Qualitative comparative analysis (QCA)

Methodology courses and philosophy of science


Course information

ECTS: 2.5 
Number of sessions: MOOC and 2 offline sessions
Hours per session: 6
Course fee:

  • free for PhD candidates of the Graduate School
  • €525,- for non-members
  • consult our enrolment policy for more information

Contact:

Telephone: +31 (0)10 4082607 (Graduate School).


Session 1
April 9 (Thursday) 2020
11.00-17.00
Location will be announced soon. 

Session 2
April 16 (Thursday) 2020
11.00-17.00
Location will be announced soon. 


Introduction

Need to analyse cause-effect relations across multiple cases and not sure how? Qualitative Comparative Analysis (QCA) offers a systematic, transparent, and innovative solution. This method is relevant for both quantitatively and qualitatively oriented researchers.

QCA, introduced by Charles Ragin in the 1980s and developed further since, is gaining prominence in various social sciences, including political science, economics and business, management, pedagogical sciences, health sciences, sociology, and environmental sciences.


Aims and working method

This is an introductory course. It is designed for people who have no or limited experience with QCA.

Participants will first have to watch (individually) a number of videos that were made for our Massive Open Online Course (MOOC) on QCA, which is offered on coursera.org. Participants should not follow our entire MOOC on Coursera first. Instead, the relevant videos will be provided by the lecturer to all participants in advance of the course.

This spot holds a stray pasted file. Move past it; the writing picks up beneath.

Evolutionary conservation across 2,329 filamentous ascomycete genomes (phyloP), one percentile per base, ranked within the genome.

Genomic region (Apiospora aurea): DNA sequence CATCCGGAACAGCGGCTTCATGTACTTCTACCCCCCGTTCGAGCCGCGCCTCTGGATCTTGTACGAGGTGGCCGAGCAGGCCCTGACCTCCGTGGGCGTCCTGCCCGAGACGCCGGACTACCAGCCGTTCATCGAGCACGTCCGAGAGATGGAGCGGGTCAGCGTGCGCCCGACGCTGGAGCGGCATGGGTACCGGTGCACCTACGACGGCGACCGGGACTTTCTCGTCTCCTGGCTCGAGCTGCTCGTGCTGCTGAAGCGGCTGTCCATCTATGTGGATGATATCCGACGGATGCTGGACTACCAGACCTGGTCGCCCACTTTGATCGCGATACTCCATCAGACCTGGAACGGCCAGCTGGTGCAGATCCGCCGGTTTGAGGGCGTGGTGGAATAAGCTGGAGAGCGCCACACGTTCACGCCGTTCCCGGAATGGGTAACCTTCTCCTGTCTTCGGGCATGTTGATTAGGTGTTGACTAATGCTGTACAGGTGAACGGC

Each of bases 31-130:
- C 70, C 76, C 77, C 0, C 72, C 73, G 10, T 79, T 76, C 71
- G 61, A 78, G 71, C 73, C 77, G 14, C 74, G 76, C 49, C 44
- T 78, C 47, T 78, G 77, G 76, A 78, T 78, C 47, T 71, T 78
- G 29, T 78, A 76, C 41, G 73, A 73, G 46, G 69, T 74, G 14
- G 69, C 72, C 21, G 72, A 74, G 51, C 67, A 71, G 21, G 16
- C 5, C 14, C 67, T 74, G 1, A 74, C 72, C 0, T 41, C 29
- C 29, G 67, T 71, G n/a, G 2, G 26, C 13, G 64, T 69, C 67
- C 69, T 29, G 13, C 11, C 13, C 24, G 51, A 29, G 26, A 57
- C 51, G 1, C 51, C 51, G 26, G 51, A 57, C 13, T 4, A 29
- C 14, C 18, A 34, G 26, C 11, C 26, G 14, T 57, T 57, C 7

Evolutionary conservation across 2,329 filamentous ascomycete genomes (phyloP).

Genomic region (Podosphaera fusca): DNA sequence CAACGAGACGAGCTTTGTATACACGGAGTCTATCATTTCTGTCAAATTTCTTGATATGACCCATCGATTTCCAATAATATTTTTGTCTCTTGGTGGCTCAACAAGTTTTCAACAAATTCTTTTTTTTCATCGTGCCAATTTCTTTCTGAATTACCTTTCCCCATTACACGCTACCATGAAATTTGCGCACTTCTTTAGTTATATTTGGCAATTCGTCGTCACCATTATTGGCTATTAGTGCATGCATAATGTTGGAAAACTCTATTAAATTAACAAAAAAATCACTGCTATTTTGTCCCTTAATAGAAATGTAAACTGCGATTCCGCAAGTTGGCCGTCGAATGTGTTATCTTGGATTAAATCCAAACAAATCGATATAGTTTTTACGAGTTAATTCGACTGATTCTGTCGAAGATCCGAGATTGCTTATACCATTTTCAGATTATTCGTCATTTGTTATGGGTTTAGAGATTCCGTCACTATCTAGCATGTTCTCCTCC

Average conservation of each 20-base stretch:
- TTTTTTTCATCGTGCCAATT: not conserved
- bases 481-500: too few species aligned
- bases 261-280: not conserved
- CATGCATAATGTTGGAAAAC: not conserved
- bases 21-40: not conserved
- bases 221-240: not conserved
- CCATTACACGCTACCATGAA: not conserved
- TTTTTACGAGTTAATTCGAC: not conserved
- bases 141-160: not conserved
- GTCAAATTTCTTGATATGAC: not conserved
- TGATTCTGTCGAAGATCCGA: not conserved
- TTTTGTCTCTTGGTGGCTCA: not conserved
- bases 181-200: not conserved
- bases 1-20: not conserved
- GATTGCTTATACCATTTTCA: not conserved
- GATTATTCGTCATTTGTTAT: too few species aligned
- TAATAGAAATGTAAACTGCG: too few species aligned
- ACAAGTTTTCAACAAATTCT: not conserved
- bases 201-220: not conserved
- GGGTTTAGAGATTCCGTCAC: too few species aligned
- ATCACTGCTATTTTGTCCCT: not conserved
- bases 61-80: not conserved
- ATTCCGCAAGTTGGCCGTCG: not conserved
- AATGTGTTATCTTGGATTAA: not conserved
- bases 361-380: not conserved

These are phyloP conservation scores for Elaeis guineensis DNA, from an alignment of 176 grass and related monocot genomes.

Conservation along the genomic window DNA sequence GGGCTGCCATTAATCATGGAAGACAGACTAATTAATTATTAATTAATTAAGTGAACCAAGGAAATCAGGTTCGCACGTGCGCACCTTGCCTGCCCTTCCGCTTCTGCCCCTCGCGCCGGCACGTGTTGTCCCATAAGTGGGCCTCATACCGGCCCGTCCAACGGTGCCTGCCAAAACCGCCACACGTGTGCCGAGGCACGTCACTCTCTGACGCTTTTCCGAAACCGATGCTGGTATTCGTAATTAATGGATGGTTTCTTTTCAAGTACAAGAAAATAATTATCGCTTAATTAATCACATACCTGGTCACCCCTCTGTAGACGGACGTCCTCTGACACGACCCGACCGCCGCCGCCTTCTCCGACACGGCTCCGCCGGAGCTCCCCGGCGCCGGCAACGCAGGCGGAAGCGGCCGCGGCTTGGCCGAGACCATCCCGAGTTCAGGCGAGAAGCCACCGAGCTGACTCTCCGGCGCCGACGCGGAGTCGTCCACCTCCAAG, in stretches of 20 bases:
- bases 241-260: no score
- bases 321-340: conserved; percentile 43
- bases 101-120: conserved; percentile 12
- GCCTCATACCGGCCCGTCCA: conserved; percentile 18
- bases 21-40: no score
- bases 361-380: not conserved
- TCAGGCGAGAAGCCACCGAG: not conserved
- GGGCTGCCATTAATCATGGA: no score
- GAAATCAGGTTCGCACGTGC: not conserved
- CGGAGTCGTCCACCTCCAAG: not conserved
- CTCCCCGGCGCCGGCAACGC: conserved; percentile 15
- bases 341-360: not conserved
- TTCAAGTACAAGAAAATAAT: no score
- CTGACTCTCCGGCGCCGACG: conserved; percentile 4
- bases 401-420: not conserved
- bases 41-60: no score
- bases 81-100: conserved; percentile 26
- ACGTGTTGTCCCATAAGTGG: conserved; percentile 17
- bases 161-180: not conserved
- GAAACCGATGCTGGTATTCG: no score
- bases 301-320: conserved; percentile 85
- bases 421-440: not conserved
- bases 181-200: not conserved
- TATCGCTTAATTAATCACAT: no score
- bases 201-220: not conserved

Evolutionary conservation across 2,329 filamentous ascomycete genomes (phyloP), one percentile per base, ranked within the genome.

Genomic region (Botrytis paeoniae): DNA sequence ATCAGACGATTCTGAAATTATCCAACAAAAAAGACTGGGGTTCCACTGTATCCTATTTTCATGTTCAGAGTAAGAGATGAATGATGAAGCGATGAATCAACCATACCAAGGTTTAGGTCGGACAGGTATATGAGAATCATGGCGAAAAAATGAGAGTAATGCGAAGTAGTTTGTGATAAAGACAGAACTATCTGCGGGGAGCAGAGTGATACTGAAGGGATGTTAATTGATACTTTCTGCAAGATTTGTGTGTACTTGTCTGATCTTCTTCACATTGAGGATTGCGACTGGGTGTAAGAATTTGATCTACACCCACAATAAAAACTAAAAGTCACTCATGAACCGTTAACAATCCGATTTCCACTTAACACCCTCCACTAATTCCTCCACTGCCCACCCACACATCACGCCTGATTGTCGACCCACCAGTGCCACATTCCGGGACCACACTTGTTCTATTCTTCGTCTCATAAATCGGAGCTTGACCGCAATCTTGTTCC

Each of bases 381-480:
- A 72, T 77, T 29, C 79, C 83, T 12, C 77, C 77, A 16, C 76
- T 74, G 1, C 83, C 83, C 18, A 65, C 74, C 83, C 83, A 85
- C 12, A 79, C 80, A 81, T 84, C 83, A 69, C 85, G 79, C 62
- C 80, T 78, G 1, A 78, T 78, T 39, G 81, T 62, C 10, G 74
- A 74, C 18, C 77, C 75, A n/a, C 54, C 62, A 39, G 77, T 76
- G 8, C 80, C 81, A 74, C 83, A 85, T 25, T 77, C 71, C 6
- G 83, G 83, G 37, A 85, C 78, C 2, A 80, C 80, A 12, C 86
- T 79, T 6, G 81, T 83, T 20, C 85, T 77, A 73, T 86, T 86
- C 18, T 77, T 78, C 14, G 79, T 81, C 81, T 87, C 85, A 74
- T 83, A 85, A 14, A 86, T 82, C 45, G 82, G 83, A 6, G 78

The videos discuss the methodological foundations of QCA as well as how to conduct the method. After watching the videos, participants will meet offline to discuss questions and do exercises.

Please note that the offline class sessions comprise exercises that are also offered in our MOOC on Coursera. Thus the course will be less useful for participants who have already completed our MOOC on Coursera and done its exercises.

After completing the course, participants will know how:

  • QCA has historically developed and in which academic context;
  • a QCA study can be designed and under which conditions;
  • to conduct a QCA study by hand and (more conveniently) with the use of software;
  • to interpret and report the results.

Application

  • QCA is relevant for researchers who normally work with qualitative methods and are looking for a more systematic way of comparing and assessing cases.
  • QCA is also useful for quantitative researchers who like to assess alternative (more complex) aspects of causation, such as how factors work together in producing an effect.
  • QCA can be used for the analysis of cases on all levels: macro (e.g. countries), meso (e.g. organizations) and micro (e.g. individuals).
  • QCA is mostly used for research of small- and medium-sized samples and populations (10-100 cases), but it can also be used for larger groups. Ideally, the number of cases is at least 10. QCA cannot be used if you are doing an in-depth study of one case.

Session descriptions

Videos

  • Historical development and research field of QCA;
  • Set-theoretic perspective on causation in QCA;
  • The nature and structure of the QCA research process;
  • Designing your research;
  • Conducting QCA and the use of software;
  • Interpreting and reporting formal output.

Session 1

  • Further explanation, elaboration, exercises and discussions with regard to the topics that are discussed in the videos
  • Bring a laptop with you ( fully charged)

Session 2

  • Further explanation, elaboration, exercises and discussions with regard to the topics that are discussed in the videos
  • Bring a laptop with you ( fully charged ), installed on it fsQCA 3.0 from   this page

About the instructor

Dr. Fadi Hirzalla is the Graduate School senior lecturer and methodology consultant. He specialises in quantitative and qualitative methods and methodology, next to his substantive interests in citizenship and new media, with a particular focus on intercultural relations and young people. Prior to joining the Graduate School, he worked at the University of Amsterdam and Utrecht University.